I don’t live in Southern Tel Aviv. I haven’t witnessed or heard personal stories about recent local violence associated with Sudanese and other African refugees/migrants who have made their way to Israel. So in that sense, it’s not a personal thing for me.
What becomes quite personal though, are the facts and stories behind how a lot of these men, women and children get to the border of Israel at the risk of everything. Where they’ve come from. Displacement, pain, threats, poverty, torture, rape, loss.
The biggest thing is the displacement. The homelessness. The fact that it seems worthwhile to risk everything in every step of the way to make it to the Israeli border and get in. Knowing that once you cross that border, you won’t be shot on demand. You have a chance to live through the next 15 minutes, the next hour, the next day, the next year.
Yes, it’s complicated. Israel is a tiny country. Absorbing half a million African refugees – with more inevitably on the way – is just not practical. The Israeli government needs to work with global partners to figure out what should be done with these displaced people.
Doesn’t that sound hauntingly familiar?
How dare ANY Jew ANYwhere make a hateful, inciteful, racist, unwelcome remark about a refugee from death, destruction, squalor and terror?
How dare we make life any more miserable for these Displaced Persons in our midst?
How dare we forget what we looked like – penniless, starving, sick, lifeless – only 70 years ago?
There is no excuse for the disgusting comments that have come from government officials’ mouths in recent weeks. Again, it sounds hauntingly familiar. The government should be working constructively with the global community to find a resolution to this refugee crisis.
We, on the ground, can also start at being merely kind to a demographic that could use some kindness.
For most of us in Israel, it’s probably not a close-to-home issue; I’m also one of those living way outside Tel Aviv and a lot of the other cities affected by incoming refugee populations. I do think at the very least, we can practice understanding and kindness as best we can. And if even that’s too hard, doing some introspection to understand why one is unable to curb racist, hypocritical sentiment in the face of familiar territory might be a good start.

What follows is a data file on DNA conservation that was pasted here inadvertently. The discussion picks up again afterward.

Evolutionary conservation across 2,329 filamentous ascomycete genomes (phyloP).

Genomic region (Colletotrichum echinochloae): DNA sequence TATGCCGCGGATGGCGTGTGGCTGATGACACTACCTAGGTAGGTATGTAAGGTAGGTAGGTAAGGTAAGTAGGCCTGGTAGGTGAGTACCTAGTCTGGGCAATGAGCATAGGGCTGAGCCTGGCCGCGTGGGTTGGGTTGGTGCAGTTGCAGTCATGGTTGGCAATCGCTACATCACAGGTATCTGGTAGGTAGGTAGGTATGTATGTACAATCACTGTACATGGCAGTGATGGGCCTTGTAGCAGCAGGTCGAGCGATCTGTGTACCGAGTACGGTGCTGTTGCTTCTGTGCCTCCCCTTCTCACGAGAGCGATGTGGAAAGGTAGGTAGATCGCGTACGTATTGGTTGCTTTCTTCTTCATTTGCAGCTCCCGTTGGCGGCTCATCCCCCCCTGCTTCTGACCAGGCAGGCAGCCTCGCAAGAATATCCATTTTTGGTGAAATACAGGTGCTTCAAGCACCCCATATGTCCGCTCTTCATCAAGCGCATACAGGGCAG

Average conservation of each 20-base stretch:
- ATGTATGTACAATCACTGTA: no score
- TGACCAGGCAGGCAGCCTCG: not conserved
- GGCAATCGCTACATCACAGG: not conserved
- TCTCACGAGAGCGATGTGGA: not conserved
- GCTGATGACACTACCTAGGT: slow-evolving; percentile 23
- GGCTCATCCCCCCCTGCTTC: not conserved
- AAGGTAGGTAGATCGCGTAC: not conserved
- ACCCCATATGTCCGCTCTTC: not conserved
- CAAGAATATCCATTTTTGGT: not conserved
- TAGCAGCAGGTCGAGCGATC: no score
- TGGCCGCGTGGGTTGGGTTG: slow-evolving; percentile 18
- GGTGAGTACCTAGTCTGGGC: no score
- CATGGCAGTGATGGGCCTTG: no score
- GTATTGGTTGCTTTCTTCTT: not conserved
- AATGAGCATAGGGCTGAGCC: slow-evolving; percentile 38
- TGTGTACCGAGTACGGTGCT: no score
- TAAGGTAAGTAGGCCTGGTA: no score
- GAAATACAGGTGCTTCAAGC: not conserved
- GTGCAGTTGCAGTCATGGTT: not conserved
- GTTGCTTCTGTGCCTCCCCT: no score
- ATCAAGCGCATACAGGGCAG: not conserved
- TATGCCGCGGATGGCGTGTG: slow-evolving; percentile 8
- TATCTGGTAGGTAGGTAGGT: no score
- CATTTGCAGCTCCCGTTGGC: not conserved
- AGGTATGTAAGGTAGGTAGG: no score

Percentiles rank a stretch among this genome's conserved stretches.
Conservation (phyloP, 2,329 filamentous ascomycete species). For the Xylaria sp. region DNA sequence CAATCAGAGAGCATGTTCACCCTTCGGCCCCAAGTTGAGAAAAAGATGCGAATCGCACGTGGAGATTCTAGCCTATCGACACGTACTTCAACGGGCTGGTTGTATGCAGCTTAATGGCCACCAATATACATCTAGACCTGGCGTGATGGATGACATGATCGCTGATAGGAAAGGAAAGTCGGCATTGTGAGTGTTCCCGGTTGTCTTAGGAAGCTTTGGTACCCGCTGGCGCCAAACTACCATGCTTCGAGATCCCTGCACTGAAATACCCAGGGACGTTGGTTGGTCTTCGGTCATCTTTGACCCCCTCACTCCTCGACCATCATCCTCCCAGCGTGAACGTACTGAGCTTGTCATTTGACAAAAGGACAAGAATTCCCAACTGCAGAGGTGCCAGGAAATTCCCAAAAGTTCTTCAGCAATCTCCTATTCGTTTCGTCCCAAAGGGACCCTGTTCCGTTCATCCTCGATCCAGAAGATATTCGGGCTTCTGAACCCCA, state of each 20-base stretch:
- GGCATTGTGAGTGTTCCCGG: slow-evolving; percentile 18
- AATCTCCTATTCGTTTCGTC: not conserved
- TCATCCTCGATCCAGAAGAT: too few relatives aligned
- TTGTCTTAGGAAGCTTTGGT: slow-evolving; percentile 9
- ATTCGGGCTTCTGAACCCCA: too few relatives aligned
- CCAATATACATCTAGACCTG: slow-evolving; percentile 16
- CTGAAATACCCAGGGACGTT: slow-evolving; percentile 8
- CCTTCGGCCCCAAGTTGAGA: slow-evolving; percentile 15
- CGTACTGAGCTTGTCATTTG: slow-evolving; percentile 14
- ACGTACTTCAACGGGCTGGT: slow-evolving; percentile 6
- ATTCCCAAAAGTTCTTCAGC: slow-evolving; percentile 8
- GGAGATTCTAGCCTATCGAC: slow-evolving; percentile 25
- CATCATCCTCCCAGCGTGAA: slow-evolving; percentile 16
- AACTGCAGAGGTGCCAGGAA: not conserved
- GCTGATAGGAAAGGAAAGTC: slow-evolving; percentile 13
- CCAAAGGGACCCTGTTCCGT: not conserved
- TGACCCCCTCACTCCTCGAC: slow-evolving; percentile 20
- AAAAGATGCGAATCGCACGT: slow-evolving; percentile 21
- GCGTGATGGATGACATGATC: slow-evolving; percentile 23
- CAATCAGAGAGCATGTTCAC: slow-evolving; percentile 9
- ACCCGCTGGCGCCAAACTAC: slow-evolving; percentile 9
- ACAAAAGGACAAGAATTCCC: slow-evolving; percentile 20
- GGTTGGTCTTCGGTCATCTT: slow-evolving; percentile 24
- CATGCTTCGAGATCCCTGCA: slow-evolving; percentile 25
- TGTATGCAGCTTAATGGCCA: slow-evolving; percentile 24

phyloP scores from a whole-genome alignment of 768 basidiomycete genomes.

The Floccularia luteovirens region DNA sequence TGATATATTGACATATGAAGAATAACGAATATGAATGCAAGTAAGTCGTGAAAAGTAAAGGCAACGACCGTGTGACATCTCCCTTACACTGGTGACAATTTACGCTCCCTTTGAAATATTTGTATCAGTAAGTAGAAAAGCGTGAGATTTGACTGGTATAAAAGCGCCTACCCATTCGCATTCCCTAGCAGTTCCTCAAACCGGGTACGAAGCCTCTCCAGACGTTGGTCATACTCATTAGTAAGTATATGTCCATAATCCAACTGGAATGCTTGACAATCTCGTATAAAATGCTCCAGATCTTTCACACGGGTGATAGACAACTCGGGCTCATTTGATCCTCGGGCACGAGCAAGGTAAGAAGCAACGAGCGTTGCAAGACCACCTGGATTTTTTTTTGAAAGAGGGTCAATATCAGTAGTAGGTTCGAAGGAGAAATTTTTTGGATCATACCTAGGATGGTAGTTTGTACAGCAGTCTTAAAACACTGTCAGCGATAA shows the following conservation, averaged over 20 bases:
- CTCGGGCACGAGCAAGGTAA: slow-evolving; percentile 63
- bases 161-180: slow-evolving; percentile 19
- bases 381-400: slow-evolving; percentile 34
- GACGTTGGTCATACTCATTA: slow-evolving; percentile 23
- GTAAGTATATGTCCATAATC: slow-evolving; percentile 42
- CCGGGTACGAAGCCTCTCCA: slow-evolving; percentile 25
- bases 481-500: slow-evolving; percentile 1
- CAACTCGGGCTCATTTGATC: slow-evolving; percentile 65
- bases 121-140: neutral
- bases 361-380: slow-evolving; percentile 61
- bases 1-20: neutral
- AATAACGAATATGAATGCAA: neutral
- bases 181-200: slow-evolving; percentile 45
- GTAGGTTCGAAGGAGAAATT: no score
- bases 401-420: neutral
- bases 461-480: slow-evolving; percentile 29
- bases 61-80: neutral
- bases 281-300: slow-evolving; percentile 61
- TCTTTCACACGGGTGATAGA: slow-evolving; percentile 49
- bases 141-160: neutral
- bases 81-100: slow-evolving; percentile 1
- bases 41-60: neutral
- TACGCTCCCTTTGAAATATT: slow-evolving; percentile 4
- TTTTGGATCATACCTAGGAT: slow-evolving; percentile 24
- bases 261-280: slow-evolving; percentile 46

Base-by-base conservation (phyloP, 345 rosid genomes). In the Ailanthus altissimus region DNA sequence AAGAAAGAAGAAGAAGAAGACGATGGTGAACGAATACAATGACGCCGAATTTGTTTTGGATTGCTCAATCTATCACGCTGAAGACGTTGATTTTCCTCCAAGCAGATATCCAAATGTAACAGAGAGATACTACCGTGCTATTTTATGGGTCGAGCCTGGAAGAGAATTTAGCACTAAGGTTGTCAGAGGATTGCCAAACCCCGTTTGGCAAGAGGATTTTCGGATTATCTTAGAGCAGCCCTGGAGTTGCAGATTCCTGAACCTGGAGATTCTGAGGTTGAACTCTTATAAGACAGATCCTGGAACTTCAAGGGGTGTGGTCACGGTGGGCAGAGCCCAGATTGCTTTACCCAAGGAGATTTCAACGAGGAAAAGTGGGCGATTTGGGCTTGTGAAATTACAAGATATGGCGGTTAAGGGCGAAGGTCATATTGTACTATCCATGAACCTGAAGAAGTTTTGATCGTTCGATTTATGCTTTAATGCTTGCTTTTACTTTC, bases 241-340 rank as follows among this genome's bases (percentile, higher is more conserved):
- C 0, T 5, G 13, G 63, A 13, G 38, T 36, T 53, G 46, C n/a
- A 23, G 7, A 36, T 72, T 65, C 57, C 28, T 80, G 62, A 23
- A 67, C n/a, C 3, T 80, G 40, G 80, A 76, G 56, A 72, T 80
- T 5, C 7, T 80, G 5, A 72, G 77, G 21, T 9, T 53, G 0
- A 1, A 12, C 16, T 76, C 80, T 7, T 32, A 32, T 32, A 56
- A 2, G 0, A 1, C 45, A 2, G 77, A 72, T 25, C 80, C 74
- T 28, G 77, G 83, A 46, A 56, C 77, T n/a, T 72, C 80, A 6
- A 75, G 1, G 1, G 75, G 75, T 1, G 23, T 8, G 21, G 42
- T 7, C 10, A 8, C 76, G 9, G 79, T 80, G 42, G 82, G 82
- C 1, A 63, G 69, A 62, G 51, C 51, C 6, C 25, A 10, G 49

For those among us who want to help on the ground – meaningful ways that might make this transitional period of the refugees’ lives that much easier – I’ve added updated info below.
Consider the idea that you might have a life skill or service to impart – learning to speak or read English, teaching some kind of trade, babysitting and playing with the children of refugees, etc.
In order to help reduce the immediate and daily trials and tribulations of many of the refugees and asylum seekers, we collect food donations (closed packages only) at our offices.
Food donations can be brought to the office any day from Sunday through Thursday, from 11:00 AM to 16:00 PM.
The Refugee Voice
A grassroots newspaper created and run by African asylum seekers along with Israelis in Israel.
Refugee Right Clinic
Legal clinic run by lawyers and students from Tel Aviv University, providing “free legal aid to dozens of asylum seekers and refugees every year in a variety of issues. In addition, the Clinic advocates the implementation of a fair asylum policy in Israel.”
Contact Adv. Anat Ben-Dor: +972-54-8255264
If you know of others, please leave them in the comments. If you feel strongly about this issue, whichever way you lean, go ahead and leave your perspective in the comments, too. I think it’s important we actively discuss it across the country and worldwide. This is not just an Israeli issue, but a global issue.
Thank you to @sharagrif for providing the info she has gathered from personal volunteer experience.